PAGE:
I am excited to say that I am now celebrating the first of my two birthdays I will be having at the South Pole. This marks the beginning of my year here. One interesting thing about this is that due to the timezone here, my birthday is almost an entire day earlier than it would be if I was back in the US. So I may be cheating a little and celebrating earlier. At the South Pole, we mostly use New Zealand time. This has to do with the fact that most of the flights into McMurdo are from New Zealand, so I think it makes things a little easier to coordinate if everyone is using the same timezone. That being said it is about 18 hours ahead of Central time. I suppose that by the time I get this posted, my birthday will just be starting in the States!
So far, today has been fairly uneventful. I had a wonderful brunch with an nice big omelet and salmon and some great pastries. I have been told that the chefs who come here can vary in skill, but everyone seems to agree that we have one of the best for the next year! It turns out that he is from North Carolina, if I remember correctly, so I am looking forward to some good southern cooking this year! After that, I spent some time monitoring our detector (the IceCube Neutrino Observatory) with the other IceCube winterovers (my colleague for the next year and the two who will be departing in a week). We also had a small gathering to watch some aurora videos that were made by a winterover here last winter. He has actually spent more time here at the South Pole than almost anyone else. I am sure there will be more to say about him in the future as I have heard that he is going to be leaving for the summer, but returning to spend yet another winter here. After that I did some more checks on the detector and a small little task for another growing experiment that I watch called ARA.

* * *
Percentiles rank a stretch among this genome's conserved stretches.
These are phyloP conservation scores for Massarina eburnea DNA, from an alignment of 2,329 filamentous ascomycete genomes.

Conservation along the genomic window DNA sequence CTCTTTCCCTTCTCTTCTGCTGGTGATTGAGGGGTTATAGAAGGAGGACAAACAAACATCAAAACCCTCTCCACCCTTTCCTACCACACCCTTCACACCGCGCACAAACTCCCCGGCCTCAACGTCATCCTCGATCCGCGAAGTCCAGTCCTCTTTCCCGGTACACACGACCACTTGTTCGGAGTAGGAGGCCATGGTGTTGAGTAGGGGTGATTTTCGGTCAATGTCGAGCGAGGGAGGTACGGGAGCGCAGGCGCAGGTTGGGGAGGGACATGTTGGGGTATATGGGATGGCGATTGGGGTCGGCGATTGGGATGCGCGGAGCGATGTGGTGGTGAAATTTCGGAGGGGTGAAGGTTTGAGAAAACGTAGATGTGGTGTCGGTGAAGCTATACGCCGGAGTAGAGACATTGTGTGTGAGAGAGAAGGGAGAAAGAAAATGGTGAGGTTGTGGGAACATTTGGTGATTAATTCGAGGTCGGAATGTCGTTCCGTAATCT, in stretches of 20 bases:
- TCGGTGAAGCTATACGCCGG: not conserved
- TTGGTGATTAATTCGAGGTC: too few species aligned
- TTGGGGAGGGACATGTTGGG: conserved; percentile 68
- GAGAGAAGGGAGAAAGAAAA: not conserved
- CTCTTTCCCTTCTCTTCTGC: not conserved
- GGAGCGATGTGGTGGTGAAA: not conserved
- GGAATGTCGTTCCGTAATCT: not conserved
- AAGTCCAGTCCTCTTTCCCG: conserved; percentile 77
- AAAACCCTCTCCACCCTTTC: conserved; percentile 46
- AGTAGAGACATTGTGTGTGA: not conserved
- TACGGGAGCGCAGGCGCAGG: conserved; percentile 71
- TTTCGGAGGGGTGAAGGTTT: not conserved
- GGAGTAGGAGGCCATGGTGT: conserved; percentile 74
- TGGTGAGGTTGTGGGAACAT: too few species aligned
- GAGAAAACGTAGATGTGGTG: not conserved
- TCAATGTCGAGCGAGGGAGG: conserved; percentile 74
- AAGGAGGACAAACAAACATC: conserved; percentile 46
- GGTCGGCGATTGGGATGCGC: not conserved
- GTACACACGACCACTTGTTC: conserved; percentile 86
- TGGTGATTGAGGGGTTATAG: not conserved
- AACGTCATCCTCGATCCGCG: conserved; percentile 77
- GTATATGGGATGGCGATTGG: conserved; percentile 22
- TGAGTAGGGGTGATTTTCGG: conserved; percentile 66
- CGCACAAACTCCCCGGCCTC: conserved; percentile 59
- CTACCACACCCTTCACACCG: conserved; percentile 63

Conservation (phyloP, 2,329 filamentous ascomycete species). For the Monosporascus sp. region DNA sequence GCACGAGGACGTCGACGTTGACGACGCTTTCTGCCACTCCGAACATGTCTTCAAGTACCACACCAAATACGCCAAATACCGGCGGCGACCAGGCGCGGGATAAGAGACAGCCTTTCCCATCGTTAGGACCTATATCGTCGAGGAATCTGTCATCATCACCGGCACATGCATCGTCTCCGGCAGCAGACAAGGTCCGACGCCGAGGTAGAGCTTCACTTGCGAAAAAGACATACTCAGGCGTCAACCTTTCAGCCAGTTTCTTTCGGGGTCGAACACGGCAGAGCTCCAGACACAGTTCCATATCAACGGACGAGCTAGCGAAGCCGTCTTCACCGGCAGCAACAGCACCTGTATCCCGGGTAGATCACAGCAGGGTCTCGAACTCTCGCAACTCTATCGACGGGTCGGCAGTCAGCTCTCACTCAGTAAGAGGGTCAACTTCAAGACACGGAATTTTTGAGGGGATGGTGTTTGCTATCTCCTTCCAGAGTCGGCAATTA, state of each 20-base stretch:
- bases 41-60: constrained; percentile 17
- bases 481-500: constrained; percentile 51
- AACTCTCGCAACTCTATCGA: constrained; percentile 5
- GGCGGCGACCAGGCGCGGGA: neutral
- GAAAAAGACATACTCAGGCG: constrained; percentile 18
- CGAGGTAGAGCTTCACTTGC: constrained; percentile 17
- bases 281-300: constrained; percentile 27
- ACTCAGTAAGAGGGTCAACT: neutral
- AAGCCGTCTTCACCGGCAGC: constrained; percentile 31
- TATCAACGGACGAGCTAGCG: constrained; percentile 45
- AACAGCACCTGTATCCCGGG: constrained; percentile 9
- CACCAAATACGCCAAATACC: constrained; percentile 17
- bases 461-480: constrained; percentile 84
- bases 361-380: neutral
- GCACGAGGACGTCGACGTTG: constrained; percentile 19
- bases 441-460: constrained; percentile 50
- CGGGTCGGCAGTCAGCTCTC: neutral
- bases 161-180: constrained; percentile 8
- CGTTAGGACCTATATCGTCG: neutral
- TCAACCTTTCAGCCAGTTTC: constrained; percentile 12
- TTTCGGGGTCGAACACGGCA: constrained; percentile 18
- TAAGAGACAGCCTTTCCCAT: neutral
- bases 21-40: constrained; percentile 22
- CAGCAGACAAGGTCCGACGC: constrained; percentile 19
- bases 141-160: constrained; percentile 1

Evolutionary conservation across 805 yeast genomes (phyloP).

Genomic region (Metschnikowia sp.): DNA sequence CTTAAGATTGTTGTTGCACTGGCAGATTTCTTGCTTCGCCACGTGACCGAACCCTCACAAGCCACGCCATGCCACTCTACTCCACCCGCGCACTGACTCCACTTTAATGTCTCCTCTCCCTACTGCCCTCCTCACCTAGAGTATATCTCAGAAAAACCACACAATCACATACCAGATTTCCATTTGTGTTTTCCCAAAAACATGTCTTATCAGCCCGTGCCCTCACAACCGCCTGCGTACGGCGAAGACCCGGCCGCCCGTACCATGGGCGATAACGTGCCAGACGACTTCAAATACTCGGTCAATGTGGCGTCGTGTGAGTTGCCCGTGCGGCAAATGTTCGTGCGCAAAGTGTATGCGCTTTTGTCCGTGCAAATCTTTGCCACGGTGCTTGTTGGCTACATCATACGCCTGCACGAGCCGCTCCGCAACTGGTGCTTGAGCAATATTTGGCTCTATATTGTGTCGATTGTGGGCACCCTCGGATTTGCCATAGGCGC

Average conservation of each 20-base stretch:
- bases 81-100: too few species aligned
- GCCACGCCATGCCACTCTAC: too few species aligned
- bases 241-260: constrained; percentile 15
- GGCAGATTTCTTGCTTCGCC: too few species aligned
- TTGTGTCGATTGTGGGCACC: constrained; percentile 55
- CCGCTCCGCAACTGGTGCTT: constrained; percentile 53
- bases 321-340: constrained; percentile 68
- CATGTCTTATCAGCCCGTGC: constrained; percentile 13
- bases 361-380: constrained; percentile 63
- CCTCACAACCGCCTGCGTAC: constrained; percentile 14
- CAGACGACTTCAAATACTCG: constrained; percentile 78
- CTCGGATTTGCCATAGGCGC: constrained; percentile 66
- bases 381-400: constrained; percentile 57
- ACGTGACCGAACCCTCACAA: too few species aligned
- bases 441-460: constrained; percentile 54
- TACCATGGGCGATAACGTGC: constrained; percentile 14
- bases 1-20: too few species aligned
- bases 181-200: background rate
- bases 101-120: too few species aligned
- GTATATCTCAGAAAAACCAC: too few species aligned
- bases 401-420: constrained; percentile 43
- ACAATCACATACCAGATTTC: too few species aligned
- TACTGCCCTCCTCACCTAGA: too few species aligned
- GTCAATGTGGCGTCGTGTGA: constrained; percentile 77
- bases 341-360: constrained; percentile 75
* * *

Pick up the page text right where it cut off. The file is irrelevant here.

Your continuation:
Normally, today would be a little more relaxing, but due to some issues with our power plant here, there has been maintenance going on the past couple of days. The station here at the South Pole is very isolated. This means that we have to generate all the power we use here. We have two large generators that power the station, and over the past few months there have been some problems with the system that switches between them. I don't know all of the details, but I know that now they are trying to fix it so we don't have to worry about it during the next winter. Since our experiment draws its power from the power plant on station, this can cause us some small issues during this maintenance time. Our experiment is very sensitive to power changes, so we have to be ready to fix any problems that show up. Unfortunately, there were a few problems during the work they were doing yesterday and we had to spend some time fixing problems in the detector. Hopefully, they will get the kinks all worked out soon so we won't have to deal with power issues for a while.
If some of my terminology seems a little complicated or I seem to be glossing over details, I apologize. I am happy to answer questions in the comments. Your questions may even eventually turn into a post in and of themselves! I am still trying to get settled and balance work life and science with station life. I hope to be able to spend more time in the future focusing on the details of the experiments here, but for now, the Antarctic summer is about to be very exciting for us with all the people coming into the station to work on the experiments. During the Antarctic winter season, which actually lasts around 8 months, there will be about 45 of us on station. During the summer, there can be over 150 people living and working here! We are all still getting adapted to the altitude, the cold, and each other. Many of us are still learning the details of the work we are going to spend the next year doing. So I am trying to express a balance of work and station life in general. That being said, I can't think of a better place to be celebrating my birthday!